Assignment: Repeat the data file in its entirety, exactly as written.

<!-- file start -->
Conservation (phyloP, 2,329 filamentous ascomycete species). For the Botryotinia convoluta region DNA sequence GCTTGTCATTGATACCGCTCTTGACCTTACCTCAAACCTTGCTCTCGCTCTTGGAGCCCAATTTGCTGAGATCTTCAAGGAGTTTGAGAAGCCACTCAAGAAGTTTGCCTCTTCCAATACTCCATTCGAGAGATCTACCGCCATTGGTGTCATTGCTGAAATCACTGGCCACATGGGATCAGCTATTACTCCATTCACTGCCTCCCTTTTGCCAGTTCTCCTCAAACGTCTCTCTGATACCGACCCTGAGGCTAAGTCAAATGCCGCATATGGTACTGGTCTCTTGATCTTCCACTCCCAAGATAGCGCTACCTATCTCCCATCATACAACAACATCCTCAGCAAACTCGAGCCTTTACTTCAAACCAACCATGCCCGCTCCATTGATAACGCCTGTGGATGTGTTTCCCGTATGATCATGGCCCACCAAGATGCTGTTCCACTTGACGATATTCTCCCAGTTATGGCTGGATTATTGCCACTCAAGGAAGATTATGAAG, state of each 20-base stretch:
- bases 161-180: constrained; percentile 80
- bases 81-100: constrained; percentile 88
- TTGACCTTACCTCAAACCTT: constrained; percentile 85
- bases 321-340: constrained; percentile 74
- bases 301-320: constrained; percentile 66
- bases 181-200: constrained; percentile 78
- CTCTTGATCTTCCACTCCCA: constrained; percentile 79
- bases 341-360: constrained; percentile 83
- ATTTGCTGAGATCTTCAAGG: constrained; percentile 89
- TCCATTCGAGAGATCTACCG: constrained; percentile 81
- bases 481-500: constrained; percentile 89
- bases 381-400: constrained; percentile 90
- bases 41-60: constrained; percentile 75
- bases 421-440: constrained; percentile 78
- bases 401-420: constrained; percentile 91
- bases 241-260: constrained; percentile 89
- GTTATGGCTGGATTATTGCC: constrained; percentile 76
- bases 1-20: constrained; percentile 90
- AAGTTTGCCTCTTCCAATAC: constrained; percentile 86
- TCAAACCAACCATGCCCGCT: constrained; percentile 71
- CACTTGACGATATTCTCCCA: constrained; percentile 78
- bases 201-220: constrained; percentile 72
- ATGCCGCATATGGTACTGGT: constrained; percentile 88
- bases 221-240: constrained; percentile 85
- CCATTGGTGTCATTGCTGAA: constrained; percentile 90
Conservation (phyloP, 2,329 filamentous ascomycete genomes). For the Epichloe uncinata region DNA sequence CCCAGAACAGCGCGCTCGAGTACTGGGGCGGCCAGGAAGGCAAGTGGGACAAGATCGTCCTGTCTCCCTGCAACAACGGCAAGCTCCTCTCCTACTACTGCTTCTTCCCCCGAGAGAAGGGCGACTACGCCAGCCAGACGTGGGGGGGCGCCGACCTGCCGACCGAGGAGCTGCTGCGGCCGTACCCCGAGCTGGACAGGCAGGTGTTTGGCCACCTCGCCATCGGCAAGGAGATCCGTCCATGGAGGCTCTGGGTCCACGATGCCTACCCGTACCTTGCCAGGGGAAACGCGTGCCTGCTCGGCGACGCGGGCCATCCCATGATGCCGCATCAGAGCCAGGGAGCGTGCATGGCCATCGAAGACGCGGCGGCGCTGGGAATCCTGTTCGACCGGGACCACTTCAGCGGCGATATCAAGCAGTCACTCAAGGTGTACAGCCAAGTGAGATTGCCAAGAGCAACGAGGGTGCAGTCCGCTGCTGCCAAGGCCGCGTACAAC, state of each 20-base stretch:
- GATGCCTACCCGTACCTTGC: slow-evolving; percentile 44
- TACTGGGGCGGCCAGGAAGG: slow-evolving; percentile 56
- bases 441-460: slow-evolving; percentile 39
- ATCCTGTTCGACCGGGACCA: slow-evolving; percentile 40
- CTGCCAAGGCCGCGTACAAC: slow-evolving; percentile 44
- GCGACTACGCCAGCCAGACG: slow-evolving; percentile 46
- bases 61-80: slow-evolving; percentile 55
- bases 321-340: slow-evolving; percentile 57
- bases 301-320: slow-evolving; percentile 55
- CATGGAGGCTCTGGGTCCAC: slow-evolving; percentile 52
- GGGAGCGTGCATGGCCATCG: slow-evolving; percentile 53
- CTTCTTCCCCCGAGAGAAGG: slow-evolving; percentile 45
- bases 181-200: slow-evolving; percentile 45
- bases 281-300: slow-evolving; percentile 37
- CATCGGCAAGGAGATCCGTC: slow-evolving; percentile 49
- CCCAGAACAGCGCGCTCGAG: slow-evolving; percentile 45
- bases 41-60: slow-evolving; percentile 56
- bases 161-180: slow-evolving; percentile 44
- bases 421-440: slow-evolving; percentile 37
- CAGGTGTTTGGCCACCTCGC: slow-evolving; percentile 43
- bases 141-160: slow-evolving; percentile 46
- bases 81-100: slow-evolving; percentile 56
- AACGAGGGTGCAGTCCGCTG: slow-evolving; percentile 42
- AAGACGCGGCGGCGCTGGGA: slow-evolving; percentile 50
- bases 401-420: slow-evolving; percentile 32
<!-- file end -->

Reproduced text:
Conservation (phyloP, 2,329 filamentous ascomycete species). For the Botryotinia convoluta region DNA sequence GCTTGTCATTGATACCGCTCTTGACCTTACCTCAAACCTTGCTCTCGCTCTTGGAGCCCAATTTGCTGAGATCTTCAAGGAGTTTGAGAAGCCACTCAAGAAGTTTGCCTCTTCCAATACTCCATTCGAGAGATCTACCGCCATTGGTGTCATTGCTGAAATCACTGGCCACATGGGATCAGCTATTACTCCATTCACTGCCTCCCTTTTGCCAGTTCTCCTCAAACGTCTCTCTGATACCGACCCTGAGGCTAAGTCAAATGCCGCATATGGTACTGGTCTCTTGATCTTCCACTCCCAAGATAGCGCTACCTATCTCCCATCATACAACAACATCCTCAGCAAACTCGAGCCTTTACTTCAAACCAACCATGCCCGCTCCATTGATAACGCCTGTGGATGTGTTTCCCGTATGATCATGGCCCACCAAGATGCTGTTCCACTTGACGATATTCTCCCAGTTATGGCTGGATTATTGCCACTCAAGGAAGATTATGAAG, state of each 20-base stretch:
- bases 161-180: constrained; percentile 80
- bases 81-100: constrained; percentile 88
- TTGACCTTACCTCAAACCTT: constrained; percentile 85
- bases 321-340: constrained; percentile 74
- bases 301-320: constrained; percentile 66
- bases 181-200: constrained; percentile 78
- CTCTTGATCTTCCACTCCCA: constrained; percentile 79
- bases 341-360: constrained; percentile 83
- ATTTGCTGAGATCTTCAAGG: constrained; percentile 89
- TCCATTCGAGAGATCTACCG: constrained; percentile 81
- bases 481-500: constrained; percentile 89
- bases 381-400: constrained; percentile 90
- bases 41-60: constrained; percentile 75
- bases 421-440: constrained; percentile 78
- bases 401-420: constrained; percentile 91
- bases 241-260: constrained; percentile 89
- GTTATGGCTGGATTATTGCC: constrained; percentile 76
- bases 1-20: constrained; percentile 90
- AAGTTTGCCTCTTCCAATAC: constrained; percentile 86
- TCAAACCAACCATGCCCGCT: constrained; percentile 71
- CACTTGACGATATTCTCCCA: constrained; percentile 78
- bases 201-220: constrained; percentile 72
- ATGCCGCATATGGTACTGGT: constrained; percentile 88
- bases 221-240: constrained; percentile 85
- CCATTGGTGTCATTGCTGAA: constrained; percentile 90
Conservation (phyloP, 2,329 filamentous ascomycete genomes). For the Epichloe uncinata region DNA sequence CCCAGAACAGCGCGCTCGAGTACTGGGGCGGCCAGGAAGGCAAGTGGGACAAGATCGTCCTGTCTCCCTGCAACAACGGCAAGCTCCTCTCCTACTACTGCTTCTTCCCCCGAGAGAAGGGCGACTACGCCAGCCAGACGTGGGGGGGCGCCGACCTGCCGACCGAGGAGCTGCTGCGGCCGTACCCCGAGCTGGACAGGCAGGTGTTTGGCCACCTCGCCATCGGCAAGGAGATCCGTCCATGGAGGCTCTGGGTCCACGATGCCTACCCGTACCTTGCCAGGGGAAACGCGTGCCTGCTCGGCGACGCGGGCCATCCCATGATGCCGCATCAGAGCCAGGGAGCGTGCATGGCCATCGAAGACGCGGCGGCGCTGGGAATCCTGTTCGACCGGGACCACTTCAGCGGCGATATCAAGCAGTCACTCAAGGTGTACAGCCAAGTGAGATTGCCAAGAGCAACGAGGGTGCAGTCCGCTGCTGCCAAGGCCGCGTACAAC, state of each 20-base stretch:
- GATGCCTACCCGTACCTTGC: slow-evolving; percentile 44
- TACTGGGGCGGCCAGGAAGG: slow-evolving; percentile 56
- bases 441-460: slow-evolving; percentile 39
- ATCCTGTTCGACCGGGACCA: slow-evolving; percentile 40
- CTGCCAAGGCCGCGTACAAC: slow-evolving; percentile 44
- GCGACTACGCCAGCCAGACG: slow-evolving; percentile 46
- bases 61-80: slow-evolving; percentile 55
- bases 321-340: slow-evolving; percentile 57
- bases 301-320: slow-evolving; percentile 55
- CATGGAGGCTCTGGGTCCAC: slow-evolving; percentile 52
- GGGAGCGTGCATGGCCATCG: slow-evolving; percentile 53
- CTTCTTCCCCCGAGAGAAGG: slow-evolving; percentile 45
- bases 181-200: slow-evolving; percentile 45
- bases 281-300: slow-evolving; percentile 37
- CATCGGCAAGGAGATCCGTC: slow-evolving; percentile 49
- CCCAGAACAGCGCGCTCGAG: slow-evolving; percentile 45
- bases 41-60: slow-evolving; percentile 56
- bases 161-180: slow-evolving; percentile 44
- bases 421-440: slow-evolving; percentile 37
- CAGGTGTTTGGCCACCTCGC: slow-evolving; percentile 43
- bases 141-160: slow-evolving; percentile 46
- bases 81-100: slow-evolving; percentile 56
- AACGAGGGTGCAGTCCGCTG: slow-evolving; percentile 42
- AAGACGCGGCGGCGCTGGGA: slow-evolving; percentile 50
- bases 401-420: slow-evolving; percentile 32